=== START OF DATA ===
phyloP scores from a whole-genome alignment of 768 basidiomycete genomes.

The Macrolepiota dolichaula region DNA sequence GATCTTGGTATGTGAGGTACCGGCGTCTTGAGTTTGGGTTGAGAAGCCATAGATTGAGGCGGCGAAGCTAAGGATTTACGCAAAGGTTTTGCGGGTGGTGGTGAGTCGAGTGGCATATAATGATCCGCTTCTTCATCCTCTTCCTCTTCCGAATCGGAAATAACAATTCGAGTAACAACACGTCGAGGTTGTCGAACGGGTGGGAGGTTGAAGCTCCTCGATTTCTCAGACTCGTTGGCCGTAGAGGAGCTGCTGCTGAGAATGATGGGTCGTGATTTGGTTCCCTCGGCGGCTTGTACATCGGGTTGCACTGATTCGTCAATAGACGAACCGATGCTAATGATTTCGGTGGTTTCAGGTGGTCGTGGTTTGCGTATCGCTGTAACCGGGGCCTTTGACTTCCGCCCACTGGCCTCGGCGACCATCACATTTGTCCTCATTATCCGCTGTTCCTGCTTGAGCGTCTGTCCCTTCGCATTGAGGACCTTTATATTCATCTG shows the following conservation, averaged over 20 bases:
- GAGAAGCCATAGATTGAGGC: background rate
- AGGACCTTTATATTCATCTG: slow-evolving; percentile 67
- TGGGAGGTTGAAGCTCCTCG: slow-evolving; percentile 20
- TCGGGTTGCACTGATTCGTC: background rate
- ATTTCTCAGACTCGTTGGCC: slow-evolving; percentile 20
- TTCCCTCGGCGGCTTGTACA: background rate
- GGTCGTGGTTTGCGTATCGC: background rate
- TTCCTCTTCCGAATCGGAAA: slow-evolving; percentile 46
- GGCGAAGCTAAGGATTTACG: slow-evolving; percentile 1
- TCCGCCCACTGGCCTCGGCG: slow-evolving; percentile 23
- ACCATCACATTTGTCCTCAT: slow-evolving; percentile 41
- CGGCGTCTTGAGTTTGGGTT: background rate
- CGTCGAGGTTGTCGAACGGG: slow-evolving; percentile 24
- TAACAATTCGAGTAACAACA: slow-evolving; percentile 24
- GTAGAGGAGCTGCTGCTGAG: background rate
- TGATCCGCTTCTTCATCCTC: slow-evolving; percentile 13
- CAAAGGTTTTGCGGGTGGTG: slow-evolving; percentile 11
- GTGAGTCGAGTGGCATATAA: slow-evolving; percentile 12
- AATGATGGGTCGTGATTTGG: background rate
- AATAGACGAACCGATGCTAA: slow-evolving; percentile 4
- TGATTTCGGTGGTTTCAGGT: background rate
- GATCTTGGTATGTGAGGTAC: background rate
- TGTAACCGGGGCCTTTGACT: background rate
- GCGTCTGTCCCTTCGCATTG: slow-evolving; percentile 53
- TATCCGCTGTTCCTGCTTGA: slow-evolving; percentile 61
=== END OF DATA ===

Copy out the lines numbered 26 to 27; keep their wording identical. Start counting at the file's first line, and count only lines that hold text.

- GCGTCTGTCCCTTCGCATTG: slow-evolving; percentile 53
- TATCCGCTGTTCCTGCTTGA: slow-evolving; percentile 61